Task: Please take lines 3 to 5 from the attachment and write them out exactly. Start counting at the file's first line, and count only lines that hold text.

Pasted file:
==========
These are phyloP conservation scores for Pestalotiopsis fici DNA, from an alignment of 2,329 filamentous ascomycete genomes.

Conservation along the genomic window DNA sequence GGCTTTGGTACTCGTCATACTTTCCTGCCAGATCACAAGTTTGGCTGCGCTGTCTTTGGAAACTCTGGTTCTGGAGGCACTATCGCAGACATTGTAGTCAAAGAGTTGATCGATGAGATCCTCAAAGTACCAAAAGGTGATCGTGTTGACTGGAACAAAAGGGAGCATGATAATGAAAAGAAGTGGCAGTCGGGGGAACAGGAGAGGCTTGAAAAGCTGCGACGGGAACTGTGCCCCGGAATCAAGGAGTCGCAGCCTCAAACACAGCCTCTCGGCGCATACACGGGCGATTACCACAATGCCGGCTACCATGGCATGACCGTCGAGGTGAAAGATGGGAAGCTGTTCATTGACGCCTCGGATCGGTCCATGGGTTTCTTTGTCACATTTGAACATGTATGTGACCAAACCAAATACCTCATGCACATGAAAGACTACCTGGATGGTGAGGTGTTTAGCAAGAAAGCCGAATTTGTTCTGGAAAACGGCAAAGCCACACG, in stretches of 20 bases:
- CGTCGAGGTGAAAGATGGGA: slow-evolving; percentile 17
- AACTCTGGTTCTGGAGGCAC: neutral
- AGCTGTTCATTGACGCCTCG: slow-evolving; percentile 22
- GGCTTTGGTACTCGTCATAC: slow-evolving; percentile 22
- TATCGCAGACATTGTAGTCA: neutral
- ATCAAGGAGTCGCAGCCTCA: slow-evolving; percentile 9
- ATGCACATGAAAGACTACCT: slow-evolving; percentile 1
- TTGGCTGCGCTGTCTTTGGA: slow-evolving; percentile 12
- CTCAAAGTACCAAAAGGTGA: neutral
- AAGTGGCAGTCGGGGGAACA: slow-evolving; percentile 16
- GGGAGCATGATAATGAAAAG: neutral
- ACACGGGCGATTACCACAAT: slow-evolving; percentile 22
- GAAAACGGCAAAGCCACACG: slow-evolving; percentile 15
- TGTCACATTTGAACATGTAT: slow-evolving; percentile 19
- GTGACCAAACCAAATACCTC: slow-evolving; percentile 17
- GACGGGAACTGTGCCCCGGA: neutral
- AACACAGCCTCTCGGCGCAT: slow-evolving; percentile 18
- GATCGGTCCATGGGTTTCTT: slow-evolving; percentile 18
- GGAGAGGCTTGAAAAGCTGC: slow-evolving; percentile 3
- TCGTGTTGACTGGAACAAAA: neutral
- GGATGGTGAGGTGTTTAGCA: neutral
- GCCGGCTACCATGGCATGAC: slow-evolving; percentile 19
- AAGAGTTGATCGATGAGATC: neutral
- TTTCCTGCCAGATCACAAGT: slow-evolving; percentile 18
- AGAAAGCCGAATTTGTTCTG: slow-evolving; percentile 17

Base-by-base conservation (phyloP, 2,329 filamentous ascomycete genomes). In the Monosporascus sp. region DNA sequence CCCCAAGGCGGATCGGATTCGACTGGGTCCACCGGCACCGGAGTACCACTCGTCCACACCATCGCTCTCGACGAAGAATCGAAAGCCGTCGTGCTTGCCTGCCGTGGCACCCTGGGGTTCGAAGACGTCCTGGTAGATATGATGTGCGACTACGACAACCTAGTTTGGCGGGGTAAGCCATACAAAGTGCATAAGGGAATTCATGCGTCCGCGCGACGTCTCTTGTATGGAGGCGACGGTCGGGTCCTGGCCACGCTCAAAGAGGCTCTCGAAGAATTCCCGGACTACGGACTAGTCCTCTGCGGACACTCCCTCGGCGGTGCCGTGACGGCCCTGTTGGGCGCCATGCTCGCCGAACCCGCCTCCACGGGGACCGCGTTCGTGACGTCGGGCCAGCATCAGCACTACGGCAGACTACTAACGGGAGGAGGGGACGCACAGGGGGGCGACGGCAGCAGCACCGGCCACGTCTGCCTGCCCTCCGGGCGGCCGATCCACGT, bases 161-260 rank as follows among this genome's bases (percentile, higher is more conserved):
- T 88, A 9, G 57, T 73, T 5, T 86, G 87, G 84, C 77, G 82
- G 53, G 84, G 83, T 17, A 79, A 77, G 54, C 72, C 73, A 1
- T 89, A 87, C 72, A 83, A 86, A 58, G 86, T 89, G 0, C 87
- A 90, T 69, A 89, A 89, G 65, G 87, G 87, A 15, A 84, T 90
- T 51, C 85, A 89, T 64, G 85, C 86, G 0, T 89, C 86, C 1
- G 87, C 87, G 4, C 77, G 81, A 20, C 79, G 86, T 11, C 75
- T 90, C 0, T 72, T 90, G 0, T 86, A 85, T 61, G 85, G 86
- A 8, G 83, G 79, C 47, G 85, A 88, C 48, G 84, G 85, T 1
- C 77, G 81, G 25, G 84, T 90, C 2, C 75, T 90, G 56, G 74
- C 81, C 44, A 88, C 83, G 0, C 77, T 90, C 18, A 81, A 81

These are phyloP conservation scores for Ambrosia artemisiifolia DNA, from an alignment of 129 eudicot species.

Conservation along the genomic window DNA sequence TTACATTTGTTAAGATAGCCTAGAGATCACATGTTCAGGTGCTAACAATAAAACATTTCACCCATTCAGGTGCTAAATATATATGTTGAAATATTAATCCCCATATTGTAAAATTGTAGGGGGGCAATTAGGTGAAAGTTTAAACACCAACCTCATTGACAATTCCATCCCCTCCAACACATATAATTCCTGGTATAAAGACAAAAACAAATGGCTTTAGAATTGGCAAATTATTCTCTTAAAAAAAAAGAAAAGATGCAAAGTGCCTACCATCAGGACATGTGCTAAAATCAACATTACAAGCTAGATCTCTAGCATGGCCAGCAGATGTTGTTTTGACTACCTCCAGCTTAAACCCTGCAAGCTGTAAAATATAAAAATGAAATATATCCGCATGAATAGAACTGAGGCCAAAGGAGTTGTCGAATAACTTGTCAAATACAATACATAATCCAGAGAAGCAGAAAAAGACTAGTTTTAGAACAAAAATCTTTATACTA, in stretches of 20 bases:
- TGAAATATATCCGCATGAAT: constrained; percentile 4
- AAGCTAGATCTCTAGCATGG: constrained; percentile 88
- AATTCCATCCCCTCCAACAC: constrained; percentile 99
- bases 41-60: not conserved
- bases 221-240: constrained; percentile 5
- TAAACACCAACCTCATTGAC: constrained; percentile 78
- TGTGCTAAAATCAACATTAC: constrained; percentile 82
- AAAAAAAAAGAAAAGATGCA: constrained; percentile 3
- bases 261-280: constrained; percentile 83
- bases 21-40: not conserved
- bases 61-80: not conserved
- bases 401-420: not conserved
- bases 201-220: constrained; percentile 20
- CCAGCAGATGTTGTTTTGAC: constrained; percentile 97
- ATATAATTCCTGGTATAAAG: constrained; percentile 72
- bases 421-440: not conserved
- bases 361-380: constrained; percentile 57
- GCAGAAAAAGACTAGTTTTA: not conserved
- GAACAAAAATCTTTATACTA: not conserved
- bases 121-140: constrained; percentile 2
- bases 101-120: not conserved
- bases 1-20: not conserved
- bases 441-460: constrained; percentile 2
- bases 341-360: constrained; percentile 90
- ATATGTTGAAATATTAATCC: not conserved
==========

- CGTCGAGGTGAAAGATGGGA: slow-evolving; percentile 17
- AACTCTGGTTCTGGAGGCAC: neutral
- AGCTGTTCATTGACGCCTCG: slow-evolving; percentile 22